by C.K. MacLeod
Updated May 31, 2022
One of the easiest ways to improve your writing is to “omit needless words”—words that once removed, make your writing clear (Strunk & White).
The fastest way to find these words in your writing is to run the Needless Words macro* in Microsoft Word. This macro will highlight every needless word, so you can decide if each word is necessary. Not sure what a macro is? See Improve Your Writing with Macros for details.
Below is the script for the macro. You’ll need to add this script to Word’s Visual Basic Application (VBA). See the videos How to Add a Macro to Word, then How to Run a Macro in Word for next steps.
Inspired by Jami Gold’s macros for writers post, I’ve added Janice Hardy’s Words to Avoid list (minus the word “that”) to my version of the macro. The macro is customizable and you can add any list of words you like.
Copy the macro from Sub to End Sub and paste it into Word’s VBA.
‘ Written by Roger Mortis, revised by subcortical, adapted by Jami Gold and tweaked by C.K. MacLeod; further tweaked by Anupam Choudhury; word list by Janice Hardy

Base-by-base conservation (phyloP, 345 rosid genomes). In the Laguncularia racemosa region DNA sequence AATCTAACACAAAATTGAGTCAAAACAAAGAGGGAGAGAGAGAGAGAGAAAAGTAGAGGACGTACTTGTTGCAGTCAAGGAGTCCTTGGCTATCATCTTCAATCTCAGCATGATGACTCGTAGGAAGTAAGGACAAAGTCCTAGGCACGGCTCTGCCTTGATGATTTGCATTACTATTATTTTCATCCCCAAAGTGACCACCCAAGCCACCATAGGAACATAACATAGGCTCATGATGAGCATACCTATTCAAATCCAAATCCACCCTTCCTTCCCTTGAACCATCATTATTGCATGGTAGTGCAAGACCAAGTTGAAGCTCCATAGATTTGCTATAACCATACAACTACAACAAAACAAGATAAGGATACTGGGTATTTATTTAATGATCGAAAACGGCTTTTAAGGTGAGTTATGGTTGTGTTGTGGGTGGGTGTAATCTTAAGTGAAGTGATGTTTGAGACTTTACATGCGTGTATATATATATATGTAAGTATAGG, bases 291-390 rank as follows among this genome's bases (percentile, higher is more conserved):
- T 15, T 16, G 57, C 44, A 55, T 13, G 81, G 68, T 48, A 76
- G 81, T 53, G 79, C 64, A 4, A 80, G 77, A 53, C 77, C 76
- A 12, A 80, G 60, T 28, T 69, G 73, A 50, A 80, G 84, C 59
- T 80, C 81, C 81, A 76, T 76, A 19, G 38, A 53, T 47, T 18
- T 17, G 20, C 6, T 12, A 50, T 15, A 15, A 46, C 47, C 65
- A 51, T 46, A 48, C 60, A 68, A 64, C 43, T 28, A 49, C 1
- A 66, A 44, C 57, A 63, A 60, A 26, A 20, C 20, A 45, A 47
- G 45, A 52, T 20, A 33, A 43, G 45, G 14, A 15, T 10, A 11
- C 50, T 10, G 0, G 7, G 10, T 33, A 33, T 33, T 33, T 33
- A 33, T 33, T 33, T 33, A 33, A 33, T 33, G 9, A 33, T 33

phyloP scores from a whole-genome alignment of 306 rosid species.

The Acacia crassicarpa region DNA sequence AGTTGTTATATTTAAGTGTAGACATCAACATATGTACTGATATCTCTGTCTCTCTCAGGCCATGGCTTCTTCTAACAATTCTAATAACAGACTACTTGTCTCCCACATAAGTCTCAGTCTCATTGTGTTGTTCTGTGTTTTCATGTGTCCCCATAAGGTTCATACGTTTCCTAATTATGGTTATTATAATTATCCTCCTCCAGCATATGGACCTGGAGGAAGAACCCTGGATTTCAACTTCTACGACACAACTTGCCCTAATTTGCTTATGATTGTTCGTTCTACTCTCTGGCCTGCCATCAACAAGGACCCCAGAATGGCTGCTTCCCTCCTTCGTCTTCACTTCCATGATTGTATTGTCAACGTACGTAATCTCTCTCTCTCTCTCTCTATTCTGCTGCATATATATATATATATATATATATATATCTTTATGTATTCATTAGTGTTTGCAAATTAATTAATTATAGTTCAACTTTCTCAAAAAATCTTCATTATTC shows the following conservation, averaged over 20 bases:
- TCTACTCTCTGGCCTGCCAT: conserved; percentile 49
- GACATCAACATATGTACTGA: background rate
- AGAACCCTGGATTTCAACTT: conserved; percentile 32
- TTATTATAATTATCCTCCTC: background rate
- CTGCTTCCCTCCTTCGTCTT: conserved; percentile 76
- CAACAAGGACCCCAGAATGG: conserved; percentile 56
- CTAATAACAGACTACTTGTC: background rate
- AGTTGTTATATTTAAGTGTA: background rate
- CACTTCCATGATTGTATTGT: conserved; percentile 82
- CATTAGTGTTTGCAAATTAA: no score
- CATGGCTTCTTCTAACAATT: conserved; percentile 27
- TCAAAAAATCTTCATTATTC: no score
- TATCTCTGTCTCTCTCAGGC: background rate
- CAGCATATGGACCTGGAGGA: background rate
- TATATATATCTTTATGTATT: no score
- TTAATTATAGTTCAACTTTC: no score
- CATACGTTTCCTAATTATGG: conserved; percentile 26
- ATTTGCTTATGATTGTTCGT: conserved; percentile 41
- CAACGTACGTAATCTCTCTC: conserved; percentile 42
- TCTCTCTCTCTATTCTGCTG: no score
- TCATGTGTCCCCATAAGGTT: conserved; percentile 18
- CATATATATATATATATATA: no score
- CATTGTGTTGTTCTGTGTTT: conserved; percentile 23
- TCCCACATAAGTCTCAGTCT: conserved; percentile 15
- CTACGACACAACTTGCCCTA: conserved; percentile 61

Dim range As range
Dim i As Long
Dim StrFnd As String
StrFnd = “then,almost,about,begin,
For i = 0 To UBound(Split(StrFnd, “,”))
Set range = ActiveDocument.range
.Text = Split(StrFnd, “,”)(i)
.Format = True
.MatchCase = False
.MatchWholeWord = True
.MatchWildcards = False
.MatchSoundsLike = False
.MatchAllWordForms = False
Do While .Execute(Forward:=True) = True
range.HighlightColorIndex = wdTurquoise
What other word lists could you add to this macro? Insert word lists between the quotations after StrFnd =.
So, what will you do with the highlighted words this macro finds?
*Karen Woodward calls this macro the AddWords macro because you can add any list of words that you want the macro to find. The first version of this macro was written by Roger Mortis, revised by Subcortical, modified for writing by Karen Woodward, tweaked by Jami Gold, tweaked by me, and elegantly tweaked by Anupam Choudhury, making it a true community effort.
Image by Matt Scott